2015.12.17_Coffee-Photos_Gary-Goodman-22_720x480_72_RGB What makes these fundraisers unique from others? Global impact. When you fundraise with CRS partners for your Helping Hands event, you are making a difference in the lives of people around the world. By holding a fair trade fundraiser, you support artisans and farmers who skillfully make the products you sell. Fair trade brings dignity to the workplace, provides opportunities for children to attend school and makes communities stronger. Start fundraising for your next Helping Hands event today. Fundraise the fair trade way! Know someone who loves coffee or has a sweet tooth? Equal Exchange offers an amazing fundraising opportunity for those interested in selling treats. Choose from delicious chocolate and coffee and earn 40% profit. Everything you need to get started can be found HERE! Do you like gathering your community for fun events or hosting friends? Serrv offers a fun way to share fair trade with your community. Through CRS Community Orders choose from hundreds of handmade fair trade gifts from around the world and earn 20% profit. Everything you need to get started can be found HERE.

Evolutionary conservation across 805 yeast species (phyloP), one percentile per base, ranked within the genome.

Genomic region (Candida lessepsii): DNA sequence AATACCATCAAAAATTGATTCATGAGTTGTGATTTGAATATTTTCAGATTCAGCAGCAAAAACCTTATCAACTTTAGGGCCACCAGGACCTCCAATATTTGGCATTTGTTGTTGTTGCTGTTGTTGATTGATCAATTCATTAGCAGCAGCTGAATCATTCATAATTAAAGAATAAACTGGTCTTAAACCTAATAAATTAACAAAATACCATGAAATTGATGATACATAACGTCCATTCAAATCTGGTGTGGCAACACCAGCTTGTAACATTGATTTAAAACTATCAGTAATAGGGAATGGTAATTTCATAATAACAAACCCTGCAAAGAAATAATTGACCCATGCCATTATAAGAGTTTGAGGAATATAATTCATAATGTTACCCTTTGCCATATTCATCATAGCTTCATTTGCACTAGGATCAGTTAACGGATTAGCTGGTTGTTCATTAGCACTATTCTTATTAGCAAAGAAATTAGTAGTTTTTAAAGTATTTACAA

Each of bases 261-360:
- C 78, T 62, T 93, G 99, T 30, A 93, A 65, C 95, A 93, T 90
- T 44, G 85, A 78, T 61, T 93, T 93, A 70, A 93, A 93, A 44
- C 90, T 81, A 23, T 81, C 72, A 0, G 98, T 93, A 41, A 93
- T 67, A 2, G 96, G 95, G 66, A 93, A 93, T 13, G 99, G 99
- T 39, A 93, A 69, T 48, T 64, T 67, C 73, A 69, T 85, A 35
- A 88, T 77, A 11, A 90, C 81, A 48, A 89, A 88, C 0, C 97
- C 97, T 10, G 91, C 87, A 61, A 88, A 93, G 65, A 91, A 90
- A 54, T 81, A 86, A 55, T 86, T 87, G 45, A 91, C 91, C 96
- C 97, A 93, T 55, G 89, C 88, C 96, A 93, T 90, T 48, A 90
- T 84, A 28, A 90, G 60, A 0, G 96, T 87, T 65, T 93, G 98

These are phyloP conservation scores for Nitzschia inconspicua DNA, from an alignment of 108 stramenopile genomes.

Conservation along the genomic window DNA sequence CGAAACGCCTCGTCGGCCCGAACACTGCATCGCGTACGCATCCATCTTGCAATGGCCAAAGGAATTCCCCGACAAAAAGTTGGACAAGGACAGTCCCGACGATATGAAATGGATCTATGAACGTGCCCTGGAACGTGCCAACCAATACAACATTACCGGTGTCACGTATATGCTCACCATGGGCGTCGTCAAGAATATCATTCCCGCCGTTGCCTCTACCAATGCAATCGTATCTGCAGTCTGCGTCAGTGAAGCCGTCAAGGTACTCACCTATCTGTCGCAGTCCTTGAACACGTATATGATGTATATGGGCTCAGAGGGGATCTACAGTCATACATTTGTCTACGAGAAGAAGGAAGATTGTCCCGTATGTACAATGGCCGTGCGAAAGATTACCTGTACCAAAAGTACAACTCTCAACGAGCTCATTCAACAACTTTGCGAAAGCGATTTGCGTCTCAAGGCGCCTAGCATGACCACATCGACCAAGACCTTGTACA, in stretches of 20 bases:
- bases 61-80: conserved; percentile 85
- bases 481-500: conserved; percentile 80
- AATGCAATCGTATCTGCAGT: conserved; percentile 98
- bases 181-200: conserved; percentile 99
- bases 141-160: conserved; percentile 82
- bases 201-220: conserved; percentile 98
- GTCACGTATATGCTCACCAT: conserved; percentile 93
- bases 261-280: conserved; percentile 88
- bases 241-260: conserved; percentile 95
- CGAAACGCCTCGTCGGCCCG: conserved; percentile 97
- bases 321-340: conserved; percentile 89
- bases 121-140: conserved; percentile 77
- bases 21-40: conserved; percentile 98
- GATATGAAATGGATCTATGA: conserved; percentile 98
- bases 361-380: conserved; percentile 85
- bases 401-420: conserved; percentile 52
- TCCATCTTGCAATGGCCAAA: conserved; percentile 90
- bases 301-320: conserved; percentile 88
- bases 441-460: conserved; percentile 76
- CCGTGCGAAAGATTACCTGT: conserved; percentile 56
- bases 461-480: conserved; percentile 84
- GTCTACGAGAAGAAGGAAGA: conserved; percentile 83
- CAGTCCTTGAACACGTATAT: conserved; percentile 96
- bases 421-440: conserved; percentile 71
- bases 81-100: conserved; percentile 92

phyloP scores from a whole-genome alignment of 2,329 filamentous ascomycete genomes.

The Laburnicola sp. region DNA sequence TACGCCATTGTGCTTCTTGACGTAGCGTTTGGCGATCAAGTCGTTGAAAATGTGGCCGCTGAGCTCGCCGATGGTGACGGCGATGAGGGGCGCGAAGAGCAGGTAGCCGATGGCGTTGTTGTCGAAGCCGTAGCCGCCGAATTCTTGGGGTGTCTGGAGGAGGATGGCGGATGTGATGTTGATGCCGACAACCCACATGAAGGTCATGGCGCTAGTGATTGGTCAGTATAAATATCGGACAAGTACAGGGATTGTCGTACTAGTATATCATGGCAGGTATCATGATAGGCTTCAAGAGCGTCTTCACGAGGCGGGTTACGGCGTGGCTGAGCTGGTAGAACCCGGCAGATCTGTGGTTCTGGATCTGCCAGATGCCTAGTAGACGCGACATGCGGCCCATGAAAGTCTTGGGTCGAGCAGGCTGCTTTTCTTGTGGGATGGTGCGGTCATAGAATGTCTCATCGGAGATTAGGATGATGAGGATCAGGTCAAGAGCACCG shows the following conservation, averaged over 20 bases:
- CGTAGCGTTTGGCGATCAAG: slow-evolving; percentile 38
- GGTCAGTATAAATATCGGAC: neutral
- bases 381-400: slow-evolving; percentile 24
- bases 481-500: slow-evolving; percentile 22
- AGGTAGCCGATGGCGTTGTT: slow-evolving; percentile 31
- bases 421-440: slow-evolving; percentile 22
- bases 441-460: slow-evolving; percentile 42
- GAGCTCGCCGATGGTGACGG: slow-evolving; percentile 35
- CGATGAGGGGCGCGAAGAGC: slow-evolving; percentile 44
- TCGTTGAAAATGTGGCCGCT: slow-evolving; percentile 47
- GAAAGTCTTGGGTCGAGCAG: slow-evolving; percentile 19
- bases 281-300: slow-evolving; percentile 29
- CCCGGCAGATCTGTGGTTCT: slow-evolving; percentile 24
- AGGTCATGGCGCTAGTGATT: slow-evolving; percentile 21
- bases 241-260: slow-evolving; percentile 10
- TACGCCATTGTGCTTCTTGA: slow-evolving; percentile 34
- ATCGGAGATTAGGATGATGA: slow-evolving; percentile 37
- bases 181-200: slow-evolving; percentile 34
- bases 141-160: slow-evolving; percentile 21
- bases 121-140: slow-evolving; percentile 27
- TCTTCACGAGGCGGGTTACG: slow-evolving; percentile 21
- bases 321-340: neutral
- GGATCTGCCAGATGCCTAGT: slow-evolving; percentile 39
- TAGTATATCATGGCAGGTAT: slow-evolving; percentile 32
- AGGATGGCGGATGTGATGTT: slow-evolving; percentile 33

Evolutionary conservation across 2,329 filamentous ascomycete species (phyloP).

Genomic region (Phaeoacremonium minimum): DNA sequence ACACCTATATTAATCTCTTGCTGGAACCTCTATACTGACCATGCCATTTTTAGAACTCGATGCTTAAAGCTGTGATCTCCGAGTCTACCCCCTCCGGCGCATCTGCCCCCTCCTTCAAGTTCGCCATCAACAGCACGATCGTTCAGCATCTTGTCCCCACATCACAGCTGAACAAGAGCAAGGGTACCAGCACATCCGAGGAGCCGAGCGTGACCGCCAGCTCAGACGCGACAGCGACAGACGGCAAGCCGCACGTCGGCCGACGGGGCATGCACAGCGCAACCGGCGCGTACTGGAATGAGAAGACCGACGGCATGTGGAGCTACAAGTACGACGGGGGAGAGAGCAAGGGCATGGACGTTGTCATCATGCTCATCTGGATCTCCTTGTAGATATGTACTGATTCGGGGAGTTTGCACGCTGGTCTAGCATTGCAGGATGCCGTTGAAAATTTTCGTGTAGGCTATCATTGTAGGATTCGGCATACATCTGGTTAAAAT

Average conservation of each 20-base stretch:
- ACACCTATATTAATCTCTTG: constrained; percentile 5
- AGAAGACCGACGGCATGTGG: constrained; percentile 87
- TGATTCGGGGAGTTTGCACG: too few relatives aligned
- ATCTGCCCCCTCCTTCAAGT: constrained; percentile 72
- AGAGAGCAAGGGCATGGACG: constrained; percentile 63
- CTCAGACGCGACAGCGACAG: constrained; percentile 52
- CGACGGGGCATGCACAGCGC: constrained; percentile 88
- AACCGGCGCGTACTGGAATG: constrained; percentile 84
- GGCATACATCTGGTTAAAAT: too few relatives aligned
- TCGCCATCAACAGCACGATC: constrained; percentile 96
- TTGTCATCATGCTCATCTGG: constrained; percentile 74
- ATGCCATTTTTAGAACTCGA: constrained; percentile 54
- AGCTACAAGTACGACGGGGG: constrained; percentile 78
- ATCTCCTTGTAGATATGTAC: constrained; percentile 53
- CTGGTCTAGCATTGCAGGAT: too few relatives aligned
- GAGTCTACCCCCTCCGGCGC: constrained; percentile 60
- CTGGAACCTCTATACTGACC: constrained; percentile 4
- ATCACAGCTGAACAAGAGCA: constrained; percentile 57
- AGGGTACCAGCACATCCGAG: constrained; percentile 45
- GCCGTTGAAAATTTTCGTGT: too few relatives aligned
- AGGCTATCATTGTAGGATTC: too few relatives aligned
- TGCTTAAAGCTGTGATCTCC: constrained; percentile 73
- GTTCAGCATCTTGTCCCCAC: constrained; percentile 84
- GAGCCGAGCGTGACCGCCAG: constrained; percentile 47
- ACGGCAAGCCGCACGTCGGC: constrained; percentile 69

80gStack_CMYK_layers_merged_720x484_72_RGB I wonder what my fundraising days would have looked like if these had been around when I was a kid. If I had known more about the people who made the products would I have been more inclined to share the story and the impact? I think so! Thankfully, times have changed. So, I hope these fundraising options offer you and your community a fun new opportunity. Make a difference through your purchases and fundraise the fair trade way today!

Erin Mackey works on the CRS Fair Trade team and is passionate about living her faith as an ethical consumer.

7 Ways to be a Good Steward of the Harvest

“The earth has yielded its harvest; God, our God, blesses us.” -Psalm 67:7

Fall, the season of harvest, is the perfect time to reflect on the Earth’s abundance. Yet, not all people have their share of the abundance God has given us. Approximately 800 million people suffer from hunger worldwide.

In Tanzania, Mama Teddy used seeds from CRS to grow healthy food–both for sale and to feed to her three children. Photo by Philip Laubner/CRS

On October 16, World Food Day 2016 takes these overlapping issues into account with its theme, “Climate is changing. Food and agriculture must too.” As the pope reminds us in Laudato Si’, we must recognize our call to respond to “the cry of the earth and the cry of the poor.” In observance of World Food Day, we invite you to use the following seven steps in your daily life to become a better steward of Earth’s harvests: